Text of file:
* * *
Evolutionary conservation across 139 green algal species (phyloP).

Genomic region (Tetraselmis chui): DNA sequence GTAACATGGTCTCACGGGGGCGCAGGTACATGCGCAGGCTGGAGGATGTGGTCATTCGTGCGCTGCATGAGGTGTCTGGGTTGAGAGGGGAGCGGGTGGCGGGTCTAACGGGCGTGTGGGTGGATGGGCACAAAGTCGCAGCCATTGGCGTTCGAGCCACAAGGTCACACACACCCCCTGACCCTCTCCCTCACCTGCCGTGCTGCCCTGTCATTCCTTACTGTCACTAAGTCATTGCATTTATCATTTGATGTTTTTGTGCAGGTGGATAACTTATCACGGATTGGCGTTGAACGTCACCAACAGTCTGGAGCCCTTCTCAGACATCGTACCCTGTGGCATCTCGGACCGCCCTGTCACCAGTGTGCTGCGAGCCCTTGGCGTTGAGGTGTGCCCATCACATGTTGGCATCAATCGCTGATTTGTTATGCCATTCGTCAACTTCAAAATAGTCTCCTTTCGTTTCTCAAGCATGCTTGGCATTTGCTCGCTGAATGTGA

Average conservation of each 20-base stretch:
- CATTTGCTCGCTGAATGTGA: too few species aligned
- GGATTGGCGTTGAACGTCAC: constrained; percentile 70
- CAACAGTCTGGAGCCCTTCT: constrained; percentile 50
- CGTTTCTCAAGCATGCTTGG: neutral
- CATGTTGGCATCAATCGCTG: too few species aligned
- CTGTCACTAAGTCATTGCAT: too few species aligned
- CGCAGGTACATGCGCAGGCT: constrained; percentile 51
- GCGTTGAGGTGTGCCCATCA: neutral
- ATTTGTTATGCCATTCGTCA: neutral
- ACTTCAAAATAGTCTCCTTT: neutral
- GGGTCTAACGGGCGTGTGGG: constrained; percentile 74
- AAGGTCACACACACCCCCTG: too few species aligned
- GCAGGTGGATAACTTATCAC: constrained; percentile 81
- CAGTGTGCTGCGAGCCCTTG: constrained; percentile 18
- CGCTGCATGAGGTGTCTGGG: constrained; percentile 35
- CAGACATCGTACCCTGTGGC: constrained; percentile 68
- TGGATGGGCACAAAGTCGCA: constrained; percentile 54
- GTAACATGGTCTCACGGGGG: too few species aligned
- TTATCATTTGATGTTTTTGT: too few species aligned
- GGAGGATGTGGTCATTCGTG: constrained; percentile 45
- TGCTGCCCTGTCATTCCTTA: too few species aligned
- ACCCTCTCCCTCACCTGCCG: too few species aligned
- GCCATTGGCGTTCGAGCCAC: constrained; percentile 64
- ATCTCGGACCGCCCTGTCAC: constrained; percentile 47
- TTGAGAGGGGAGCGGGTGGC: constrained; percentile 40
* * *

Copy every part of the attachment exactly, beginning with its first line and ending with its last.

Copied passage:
Evolutionary conservation across 139 green algal species (phyloP).

Genomic region (Tetraselmis chui): DNA sequence GTAACATGGTCTCACGGGGGCGCAGGTACATGCGCAGGCTGGAGGATGTGGTCATTCGTGCGCTGCATGAGGTGTCTGGGTTGAGAGGGGAGCGGGTGGCGGGTCTAACGGGCGTGTGGGTGGATGGGCACAAAGTCGCAGCCATTGGCGTTCGAGCCACAAGGTCACACACACCCCCTGACCCTCTCCCTCACCTGCCGTGCTGCCCTGTCATTCCTTACTGTCACTAAGTCATTGCATTTATCATTTGATGTTTTTGTGCAGGTGGATAACTTATCACGGATTGGCGTTGAACGTCACCAACAGTCTGGAGCCCTTCTCAGACATCGTACCCTGTGGCATCTCGGACCGCCCTGTCACCAGTGTGCTGCGAGCCCTTGGCGTTGAGGTGTGCCCATCACATGTTGGCATCAATCGCTGATTTGTTATGCCATTCGTCAACTTCAAAATAGTCTCCTTTCGTTTCTCAAGCATGCTTGGCATTTGCTCGCTGAATGTGA

Average conservation of each 20-base stretch:
- CATTTGCTCGCTGAATGTGA: too few species aligned
- GGATTGGCGTTGAACGTCAC: constrained; percentile 70
- CAACAGTCTGGAGCCCTTCT: constrained; percentile 50
- CGTTTCTCAAGCATGCTTGG: neutral
- CATGTTGGCATCAATCGCTG: too few species aligned
- CTGTCACTAAGTCATTGCAT: too few species aligned
- CGCAGGTACATGCGCAGGCT: constrained; percentile 51
- GCGTTGAGGTGTGCCCATCA: neutral
- ATTTGTTATGCCATTCGTCA: neutral
- ACTTCAAAATAGTCTCCTTT: neutral
- GGGTCTAACGGGCGTGTGGG: constrained; percentile 74
- AAGGTCACACACACCCCCTG: too few species aligned
- GCAGGTGGATAACTTATCAC: constrained; percentile 81
- CAGTGTGCTGCGAGCCCTTG: constrained; percentile 18
- CGCTGCATGAGGTGTCTGGG: constrained; percentile 35
- CAGACATCGTACCCTGTGGC: constrained; percentile 68
- TGGATGGGCACAAAGTCGCA: constrained; percentile 54
- GTAACATGGTCTCACGGGGG: too few species aligned
- TTATCATTTGATGTTTTTGT: too few species aligned
- GGAGGATGTGGTCATTCGTG: constrained; percentile 45
- TGCTGCCCTGTCATTCCTTA: too few species aligned
- ACCCTCTCCCTCACCTGCCG: too few species aligned
- GCCATTGGCGTTCGAGCCAC: constrained; percentile 64
- ATCTCGGACCGCCCTGTCAC: constrained; percentile 47
- TTGAGAGGGGAGCGGGTGGC: constrained; percentile 40